Baylor campus

Baylor University’s Pat Neff Hall.

A former Baylor University student whose friends jokingly warned her “not to get raped by Baylor football players” has sued the school, alleging she was sexually assaulted by football players in November 2017 and further victimized by the school’s responses to her allegations.

The plaintiff, known as Jane Doe, filed the suit Wednesday in Waco’s U.S. District Court, marking the 11th Title IX lawsuit Baylor has faced since 2016 amid its sexual assault scandal that led to high-profile administrative changes, lawsuits and investigations.

The woman, a member of the equestrian team, claimed two football players assaulted her at an off-campus apartment while another person in the room recorded the incident and sent the video to freshman football players through Snapchat.

Doe said she and a female friend, who Doe said was also assaulted in the same incident, were incapacitated after a night of drinking at a party and dancing at Scruffy Murphy’s bar.

The video was also seen by Doe’s teammates, according to the suit, which was first reported by ESPN.

Doe said she faced questions from Baylor’s Title IX office in a “shaming, embarrassing and hostile manner” and was forced to relive the trauma of the incident multiple times long after the incident occurred.

“In a textbook victim-shaming maneuver, (Title IX investigator Michael Noble) went so far as to ask her what she was wearing that night,” the lawsuit states.

The lawsuit stated one of the football players was ultimately found to have assaulted Doe and was expelled, but the other was not.

However, a Baylor statement said “all of the respondents were found responsible for one or more of the allegations against them, and none are enrolled at Baylor any longer.”

“Contrary to the allegations in the complaint, Baylor’s Title IX policies and procedures were followed in how the incident was reported, investigated and ultimately adjudicated — from the initial report to the final adjudication,” the statement said.

The university called it “a complex case” involving “three complainants, four respondents and multiple allegations by each of the three complainants against each of the respondents.”

Criminal charges were filed, but in June, a McLennan County grand jury declined to indict the two players, Tre’von Lewis and John Arthur. The Baylor statement said athletics officials reported the matter to the Title IX office on the same day they learned about it and suspended the respondents from all team activities within 36 hours of the incident report.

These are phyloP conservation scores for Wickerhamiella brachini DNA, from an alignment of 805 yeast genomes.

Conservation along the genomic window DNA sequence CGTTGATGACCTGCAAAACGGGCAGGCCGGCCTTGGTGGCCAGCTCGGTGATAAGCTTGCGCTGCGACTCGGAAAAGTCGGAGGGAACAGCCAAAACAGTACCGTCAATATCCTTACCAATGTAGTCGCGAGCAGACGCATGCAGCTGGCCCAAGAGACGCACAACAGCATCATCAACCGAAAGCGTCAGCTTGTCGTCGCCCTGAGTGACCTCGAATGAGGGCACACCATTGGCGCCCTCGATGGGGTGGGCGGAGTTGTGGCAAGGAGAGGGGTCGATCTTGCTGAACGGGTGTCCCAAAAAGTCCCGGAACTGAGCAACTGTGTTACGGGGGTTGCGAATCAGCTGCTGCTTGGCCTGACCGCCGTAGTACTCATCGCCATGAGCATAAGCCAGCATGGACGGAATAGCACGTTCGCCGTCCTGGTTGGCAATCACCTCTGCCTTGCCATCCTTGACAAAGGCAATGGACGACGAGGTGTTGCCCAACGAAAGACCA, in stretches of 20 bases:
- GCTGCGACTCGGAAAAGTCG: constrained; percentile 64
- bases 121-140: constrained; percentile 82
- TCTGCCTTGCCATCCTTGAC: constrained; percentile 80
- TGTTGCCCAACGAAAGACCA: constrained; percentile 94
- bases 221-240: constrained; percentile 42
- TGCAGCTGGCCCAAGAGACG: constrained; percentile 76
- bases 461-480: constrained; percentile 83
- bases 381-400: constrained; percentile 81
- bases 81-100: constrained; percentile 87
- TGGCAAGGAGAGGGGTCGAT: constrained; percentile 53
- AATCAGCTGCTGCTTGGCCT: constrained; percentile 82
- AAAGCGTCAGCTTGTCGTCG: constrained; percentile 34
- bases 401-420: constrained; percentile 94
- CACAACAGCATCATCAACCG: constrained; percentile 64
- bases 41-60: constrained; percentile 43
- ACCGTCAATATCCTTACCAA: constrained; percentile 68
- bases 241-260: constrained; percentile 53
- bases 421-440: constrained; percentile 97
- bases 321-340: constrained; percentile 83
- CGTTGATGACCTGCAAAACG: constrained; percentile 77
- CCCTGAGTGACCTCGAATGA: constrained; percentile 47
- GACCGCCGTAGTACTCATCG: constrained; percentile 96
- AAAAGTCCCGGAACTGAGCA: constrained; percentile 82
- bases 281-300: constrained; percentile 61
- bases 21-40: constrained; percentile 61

In March, head football coach Matt Rhule announced Lewis and Arthur had been suspended.

The lawsuit alleged Baylor Title IX investigators unnecessarily interviewed 39 people, some of whom were shown the video of the incident and were unfamiliar with Doe.

Doe’s teammate who allegedly shared the video of the incident also discouraged Doe from reporting the assault, saying her name “would be publicized nationwide and Baylor football would ‘receive the death penalty.’ ”

Doe’s allegations also take aim at the Title IX office’s interim measures during the investigation. She said Baylor did not enforce no-contact orders between the alleged perpetrators and miscalculated the length of the investigation. She also said her experiences with Baylor’s counseling center and her father’s email correspondence with President Linda Livingstone did not suffice with her needs and contributed to emotional distress.

She withdrew from Baylor last summer before the investigation ended in October, the lawsuit states. Before she enrolled, her friends told her not to “get raped by Baylor football players,” in reference to the scandal.

In May 2016, Baylor fired Ken Starr as president and Art Briles as head football coach after an independent investigation found “fundamental failure” in Title IX procedures and a football program operating “above the rules.” Ian McCaw also resigned as athletics director.

Baylor is still under investigations by the U.S. Department of Education, the Texas Rangers and the NCAA.

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